For those who love food but want to explore a little, who have ‘”done” the comfort food train for long enough and crave fresh vistas of experience, Actinolite is probably your next stop. Hello… kale sorbet?

It might sound left field, but Actinolite‘s menu is simply field-based. Led by chef Justin Cournoyer, the curated, ever-changing menus focus entirely on local, sustainable ingredients and foraging the fields around the actual town of Actinolite. Photographers Arash Moallemi and Jim Norton has been following one of Canada’s Top 100 restaurants since its inception. See below for images of the restaurant and its menu, to be featured on tonight’s premiere of Chuck & Danny’s Road Trip on Food Network Canada!

 

Foraging outside Actinolite, Ontario

 

The restaurant at Dupont/Ossington

 

Last words

Arash Moallemi: The menu might not be for everyone, but the curating is amazing. One dish leads to another perfectly. I find myself thinking about it a week later – it inspires my work even. The dedication to bringing out the best in an ingredient’s essence, that was at the back of my mind when I was shooting the next round of IKEA products. How do I really bring out that knife or cheese grater? It is all about doing simple, well.

 

What a blast! The Advertising & Design Club of Canada had its annual do at Koerner Hall, doling out awards at the industry’s version of the Oscars. Here’s a list of campaigns we were grateful to have worked on:

“Printed By Somerset” – Leo Burnett Toronto wins Gold in Graphic Design and Interactive Advertising. The client was Printed By Somerset. Video and part photography by Arash Moallemi.

 

“Smith Brunch Menu” – Leo Burnett Toronto wins Gold for Graphic Design. The client was Smith Restaurant. Images shot by Arash Moallemi.

Arash Smith Restaurant ADCC Arash Smith Restaurant ADCC Arash Smith Restaurant ADCC Arash Smith Restaurant ADCC

“A Bottle of Sunshine” – Leo Burnett Toronto wins Silver for Package Design. The client was Yellow Pages. Lemonade bottle shot by Adrian Armstrong

AA Lemonade Stand Yellow Pages ADCC

 

“Hot Fuzz” – Carlyle Routh wins Merit for Photography & Illustration in Editorial Photography for her work in The Globe & Mail.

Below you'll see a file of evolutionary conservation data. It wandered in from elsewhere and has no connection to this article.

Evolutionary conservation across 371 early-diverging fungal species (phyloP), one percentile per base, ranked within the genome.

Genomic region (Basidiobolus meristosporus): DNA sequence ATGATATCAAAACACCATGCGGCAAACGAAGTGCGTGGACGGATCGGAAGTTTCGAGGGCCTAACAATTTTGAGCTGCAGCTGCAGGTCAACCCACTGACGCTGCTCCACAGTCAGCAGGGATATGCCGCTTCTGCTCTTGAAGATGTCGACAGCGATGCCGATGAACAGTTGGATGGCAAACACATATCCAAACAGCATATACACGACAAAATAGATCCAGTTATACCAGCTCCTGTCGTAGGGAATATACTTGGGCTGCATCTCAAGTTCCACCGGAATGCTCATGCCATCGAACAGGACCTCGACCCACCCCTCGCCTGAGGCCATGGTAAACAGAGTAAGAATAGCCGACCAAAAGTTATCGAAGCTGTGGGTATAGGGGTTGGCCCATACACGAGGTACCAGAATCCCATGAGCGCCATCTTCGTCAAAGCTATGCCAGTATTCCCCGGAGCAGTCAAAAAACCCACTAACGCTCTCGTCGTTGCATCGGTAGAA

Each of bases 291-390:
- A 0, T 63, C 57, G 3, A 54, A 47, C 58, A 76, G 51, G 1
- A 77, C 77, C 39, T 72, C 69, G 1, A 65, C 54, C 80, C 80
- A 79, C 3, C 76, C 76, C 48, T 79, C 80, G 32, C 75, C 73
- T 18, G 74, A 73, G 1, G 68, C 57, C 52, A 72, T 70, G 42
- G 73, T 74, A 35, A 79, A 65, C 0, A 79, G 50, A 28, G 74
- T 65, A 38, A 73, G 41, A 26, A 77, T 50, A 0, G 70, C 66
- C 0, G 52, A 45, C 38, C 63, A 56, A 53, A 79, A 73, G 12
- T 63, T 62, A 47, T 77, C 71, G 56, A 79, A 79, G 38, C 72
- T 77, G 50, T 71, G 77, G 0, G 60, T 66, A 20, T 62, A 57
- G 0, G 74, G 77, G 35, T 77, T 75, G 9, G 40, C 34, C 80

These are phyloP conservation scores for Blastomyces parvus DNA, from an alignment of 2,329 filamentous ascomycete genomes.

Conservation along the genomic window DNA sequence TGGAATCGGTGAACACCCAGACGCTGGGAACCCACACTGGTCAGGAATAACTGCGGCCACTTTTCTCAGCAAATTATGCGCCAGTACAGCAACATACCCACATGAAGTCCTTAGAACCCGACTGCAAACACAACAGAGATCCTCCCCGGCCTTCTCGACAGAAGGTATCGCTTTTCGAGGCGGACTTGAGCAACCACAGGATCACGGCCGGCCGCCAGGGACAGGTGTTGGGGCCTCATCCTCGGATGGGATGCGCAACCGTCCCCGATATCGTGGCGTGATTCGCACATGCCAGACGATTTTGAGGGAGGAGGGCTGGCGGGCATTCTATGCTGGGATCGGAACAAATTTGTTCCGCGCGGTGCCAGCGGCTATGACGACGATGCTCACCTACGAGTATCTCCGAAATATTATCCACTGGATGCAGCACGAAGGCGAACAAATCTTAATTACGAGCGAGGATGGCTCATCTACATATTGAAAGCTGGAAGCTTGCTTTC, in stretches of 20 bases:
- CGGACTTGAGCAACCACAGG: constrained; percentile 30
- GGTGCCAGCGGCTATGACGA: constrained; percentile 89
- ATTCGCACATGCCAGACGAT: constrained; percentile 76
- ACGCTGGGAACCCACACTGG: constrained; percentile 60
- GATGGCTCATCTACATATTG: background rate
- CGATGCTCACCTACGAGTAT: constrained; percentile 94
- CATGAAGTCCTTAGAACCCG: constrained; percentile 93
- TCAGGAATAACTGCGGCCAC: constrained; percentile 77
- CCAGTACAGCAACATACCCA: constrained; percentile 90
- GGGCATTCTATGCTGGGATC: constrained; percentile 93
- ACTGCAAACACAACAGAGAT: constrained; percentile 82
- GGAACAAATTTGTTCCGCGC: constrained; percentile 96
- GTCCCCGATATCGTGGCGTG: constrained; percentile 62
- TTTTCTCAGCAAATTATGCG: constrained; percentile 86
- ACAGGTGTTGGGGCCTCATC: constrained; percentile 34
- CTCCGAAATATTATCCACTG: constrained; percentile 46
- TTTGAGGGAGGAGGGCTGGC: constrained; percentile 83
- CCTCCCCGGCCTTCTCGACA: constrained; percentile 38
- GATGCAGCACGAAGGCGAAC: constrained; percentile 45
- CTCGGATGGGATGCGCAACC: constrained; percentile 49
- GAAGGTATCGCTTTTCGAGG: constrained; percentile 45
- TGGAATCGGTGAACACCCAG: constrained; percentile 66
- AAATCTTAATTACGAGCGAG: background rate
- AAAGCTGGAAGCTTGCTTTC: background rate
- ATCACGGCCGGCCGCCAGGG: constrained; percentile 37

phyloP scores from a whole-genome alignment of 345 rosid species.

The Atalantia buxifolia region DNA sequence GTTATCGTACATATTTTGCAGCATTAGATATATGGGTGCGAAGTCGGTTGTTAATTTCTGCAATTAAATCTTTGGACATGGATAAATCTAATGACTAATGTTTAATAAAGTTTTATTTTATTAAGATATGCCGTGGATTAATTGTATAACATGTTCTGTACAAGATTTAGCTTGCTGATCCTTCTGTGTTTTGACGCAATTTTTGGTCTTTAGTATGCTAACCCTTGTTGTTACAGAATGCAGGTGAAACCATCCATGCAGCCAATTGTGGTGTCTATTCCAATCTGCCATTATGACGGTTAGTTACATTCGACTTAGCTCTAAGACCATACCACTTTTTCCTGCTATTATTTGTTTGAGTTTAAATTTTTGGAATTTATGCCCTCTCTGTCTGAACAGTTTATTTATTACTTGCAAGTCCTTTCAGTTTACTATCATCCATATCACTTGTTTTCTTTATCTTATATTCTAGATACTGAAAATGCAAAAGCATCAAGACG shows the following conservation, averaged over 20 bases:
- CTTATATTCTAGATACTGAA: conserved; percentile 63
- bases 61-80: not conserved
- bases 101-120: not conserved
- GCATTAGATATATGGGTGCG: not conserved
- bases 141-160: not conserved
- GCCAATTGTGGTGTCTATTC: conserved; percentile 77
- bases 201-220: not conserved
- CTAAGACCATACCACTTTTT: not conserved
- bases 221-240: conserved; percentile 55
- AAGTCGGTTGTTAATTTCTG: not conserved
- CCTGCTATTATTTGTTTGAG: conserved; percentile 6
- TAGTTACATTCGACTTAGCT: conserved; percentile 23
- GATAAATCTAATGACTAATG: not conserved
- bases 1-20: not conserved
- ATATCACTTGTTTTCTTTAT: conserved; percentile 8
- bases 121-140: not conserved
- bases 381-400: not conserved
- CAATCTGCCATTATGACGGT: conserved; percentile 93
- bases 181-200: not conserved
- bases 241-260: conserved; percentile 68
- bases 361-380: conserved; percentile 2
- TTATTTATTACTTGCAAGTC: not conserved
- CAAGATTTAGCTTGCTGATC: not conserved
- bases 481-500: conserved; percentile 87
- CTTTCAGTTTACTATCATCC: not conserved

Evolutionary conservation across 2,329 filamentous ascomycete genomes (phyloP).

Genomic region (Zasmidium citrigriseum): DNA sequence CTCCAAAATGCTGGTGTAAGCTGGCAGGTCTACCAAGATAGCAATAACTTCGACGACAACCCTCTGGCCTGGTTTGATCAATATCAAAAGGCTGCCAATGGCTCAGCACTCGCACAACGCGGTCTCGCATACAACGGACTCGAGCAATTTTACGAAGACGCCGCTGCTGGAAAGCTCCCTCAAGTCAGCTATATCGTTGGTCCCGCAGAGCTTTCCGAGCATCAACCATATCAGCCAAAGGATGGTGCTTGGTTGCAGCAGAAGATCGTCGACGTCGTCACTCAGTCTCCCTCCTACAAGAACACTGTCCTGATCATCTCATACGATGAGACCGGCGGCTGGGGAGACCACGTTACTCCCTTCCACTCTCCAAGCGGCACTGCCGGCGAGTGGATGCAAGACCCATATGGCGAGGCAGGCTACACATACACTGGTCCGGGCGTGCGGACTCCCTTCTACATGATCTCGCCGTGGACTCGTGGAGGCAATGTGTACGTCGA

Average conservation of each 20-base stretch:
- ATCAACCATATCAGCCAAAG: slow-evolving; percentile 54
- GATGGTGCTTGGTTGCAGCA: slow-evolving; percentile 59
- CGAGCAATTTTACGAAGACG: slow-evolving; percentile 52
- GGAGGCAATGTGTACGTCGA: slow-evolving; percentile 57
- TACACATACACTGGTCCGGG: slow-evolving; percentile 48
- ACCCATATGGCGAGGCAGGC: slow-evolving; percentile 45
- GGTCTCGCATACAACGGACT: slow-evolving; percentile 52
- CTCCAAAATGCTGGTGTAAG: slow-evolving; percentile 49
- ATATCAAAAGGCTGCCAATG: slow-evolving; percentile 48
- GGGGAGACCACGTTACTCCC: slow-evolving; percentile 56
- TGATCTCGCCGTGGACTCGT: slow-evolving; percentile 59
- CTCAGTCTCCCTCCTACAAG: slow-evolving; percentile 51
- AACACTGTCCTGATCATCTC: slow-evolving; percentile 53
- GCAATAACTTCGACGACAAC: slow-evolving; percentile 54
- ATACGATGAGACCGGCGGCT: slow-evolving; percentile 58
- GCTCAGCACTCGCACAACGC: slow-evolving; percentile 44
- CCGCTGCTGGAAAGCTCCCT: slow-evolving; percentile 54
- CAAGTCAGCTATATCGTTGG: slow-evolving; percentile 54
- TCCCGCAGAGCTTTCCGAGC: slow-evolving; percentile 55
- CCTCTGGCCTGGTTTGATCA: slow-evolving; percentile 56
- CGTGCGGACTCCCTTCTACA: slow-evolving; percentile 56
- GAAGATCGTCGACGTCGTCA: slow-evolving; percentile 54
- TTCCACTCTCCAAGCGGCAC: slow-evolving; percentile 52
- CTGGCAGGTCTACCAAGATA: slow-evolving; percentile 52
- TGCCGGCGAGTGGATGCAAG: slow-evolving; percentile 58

CR Globe style ADCC

CR Globe style ADCC
CR Globe style ADCC

 

 

“Pavlova Series” – Rob Fiocca wins Merit for Photography & Illustration in Unpublished Photography.

RF Pavlova ADCC
RF Pavlova ADCC

 

 

IKEA Canada brings in a different perspective for the 2016/2017 #IKEAMarketHall campaign. Arash Moallemi shot the following stop motion and stills for digital as well as out of home use. We asked Arash for his take, working on such a unique set:

 

 

Q: Wow Arash, how long did this take?

A: My part was about 2 days, although a full build at my studio had already started before hand. We spent the morning of the first day getting the cameras in position and then lighting for Set One. Next, Sonia our prop stylist, took over and started dressing the set and we worked on finalizing the propping.

Q: You’ve done a number of architectural spaces over the years, how did this shoot compare?

A: I’ve shot a lot of room sets before, but this was the first we did with such a forced perspective from above. It was a very technically challenging shoot as the lighting had to make sense, particularly since it is not a traditional room, so there was no pre-established template of how it would be lit.

Also, once we set up the cameras we had no access to them as they were 30 feet above the set. It’s interesting as a photographer to do a 2 day shoot and not look through or hold a camera for 2 days.

 

See the time-lapse of both shoots going at the same time:

 

Behind the scenes stills:
Arash IKEA #IKEAMARKETHALL
Arash IKEA market Hall BTS
Arash IKEA market Hall BTS

The floor sticker:

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And here’s the rest of the stop motion series: